Facts of the Case :-
Assessee is a firm engaged in the business of manufacturing grey cloth.On scrutiny of the accounts, ld. AO noticed that assessee has paid interest expenditure of Rs. 31,13,303/-. It has also kept cash balance of Rs. 18,19,967/-. Such interest was paid to the creditors who have supplied yarn to the assessee.
Assessee is not receiving any interest on late payment by sundry debtors, but while assessee made interest payment to sundry creditor.
He observed that there should not be any requirement to keep cash balance of Rs.18,19,967/- and incur interest expenditure of Rs.31,13,303/-. On an ad hoc basis he made an addition of Rs.9,09,983/- (being @ 50% of late payment interest paid)
On appeal, ld. CIT(A) has deleted the addition
Held by CIT
AO has interfered in the wisdom of assessee of doing the business. The ld. AO felt that assessee should do the business in a particular way and should not keep some cash balance in hand.Therefore, in our opinion,CIT(A) has rightly deleted the addition.
IN THE ITAT AHMEDABAD BENCH ‘C’
Deputy Commissioner of Income-tax, Circle-2, Surat
Ashok Weaving Works
AND ANIL CHATURVEDI, ACCOUNTANT MEMBER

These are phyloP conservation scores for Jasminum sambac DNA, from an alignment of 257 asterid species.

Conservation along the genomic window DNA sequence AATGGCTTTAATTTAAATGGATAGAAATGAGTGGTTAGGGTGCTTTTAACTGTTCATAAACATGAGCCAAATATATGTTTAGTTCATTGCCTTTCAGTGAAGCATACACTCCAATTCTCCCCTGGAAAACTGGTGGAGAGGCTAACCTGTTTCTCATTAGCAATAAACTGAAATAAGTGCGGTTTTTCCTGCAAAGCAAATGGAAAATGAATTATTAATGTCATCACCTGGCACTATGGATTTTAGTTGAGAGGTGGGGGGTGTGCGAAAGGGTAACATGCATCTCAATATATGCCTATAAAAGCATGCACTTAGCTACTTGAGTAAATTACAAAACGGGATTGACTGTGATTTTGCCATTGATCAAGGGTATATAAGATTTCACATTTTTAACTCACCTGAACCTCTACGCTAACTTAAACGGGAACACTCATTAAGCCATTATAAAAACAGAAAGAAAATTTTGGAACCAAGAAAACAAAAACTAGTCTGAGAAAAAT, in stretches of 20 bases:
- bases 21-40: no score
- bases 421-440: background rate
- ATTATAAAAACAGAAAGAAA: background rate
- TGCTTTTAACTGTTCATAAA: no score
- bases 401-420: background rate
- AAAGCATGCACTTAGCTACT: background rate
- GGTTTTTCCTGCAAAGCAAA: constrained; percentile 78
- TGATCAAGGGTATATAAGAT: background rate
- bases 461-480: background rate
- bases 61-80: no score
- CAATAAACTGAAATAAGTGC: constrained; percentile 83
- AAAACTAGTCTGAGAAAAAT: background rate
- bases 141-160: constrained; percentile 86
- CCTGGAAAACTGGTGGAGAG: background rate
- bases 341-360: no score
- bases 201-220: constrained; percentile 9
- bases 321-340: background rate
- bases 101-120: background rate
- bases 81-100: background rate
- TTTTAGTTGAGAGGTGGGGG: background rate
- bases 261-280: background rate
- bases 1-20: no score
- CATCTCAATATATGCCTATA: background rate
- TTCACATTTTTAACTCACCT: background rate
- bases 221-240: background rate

IT APPEAL NO. 773 (AHD.) OF 2012
[ASSESSMENT YEAR 2008-09]
AUGUST 13, 2015
D.C. Mishra, Sr. DR for the Appellant. M.J. Shah, AR for the Respondent.
Rajpal Yadav, Judicial Member – Revenue is in appeal before us against the order of CIT(A) dated 9/1/2012 passed for Asst. Year 2008-09. In the first ground of appeal, Revenue has pleaded that ld. CIT(A) has erred in deleting the addition of Rs.9,09,983/-.
2. Brief facts of the case are that assessee is a firm engaged in the business of manufacturing grey cloth. It has filed its return of income on 30.9.2008 declaring total income of Rs. 62,704/-. The case of the assessee was selected for scrutiny assessment and notice under section 143(2) of the I.T. Act, 1961 was issued on 26.8.2009 which was duly served on the assessee. On scrutiny of the accounts, ld. AO noticed that assessee has paid interest expenditure of Rs. 31,13,303/-. It has also kept cash balance of Rs. 18,19,967/-. Such interest was paid to the creditors who have supplied yarn to the assessee. On query of AO, it was contended by the assessee that it made purchases of yarn of Rs. 2,95,92,854/-. It has to incur interest expenditure on late payment of the purchase price which has been worked out to Rs. 16,37,101/-. According to the assessee it was in the line of business norms. The AO was not satisfied with the explanation of the assessee. He observed that there should not be any requirement to keep cash balance of Rs.18,19,967/- and incur interest expenditure of Rs.31,13,303/-. On an ad hoc basis he made an addition of Rs.9,09,983/-. The finding recorded by the AO reads as under :—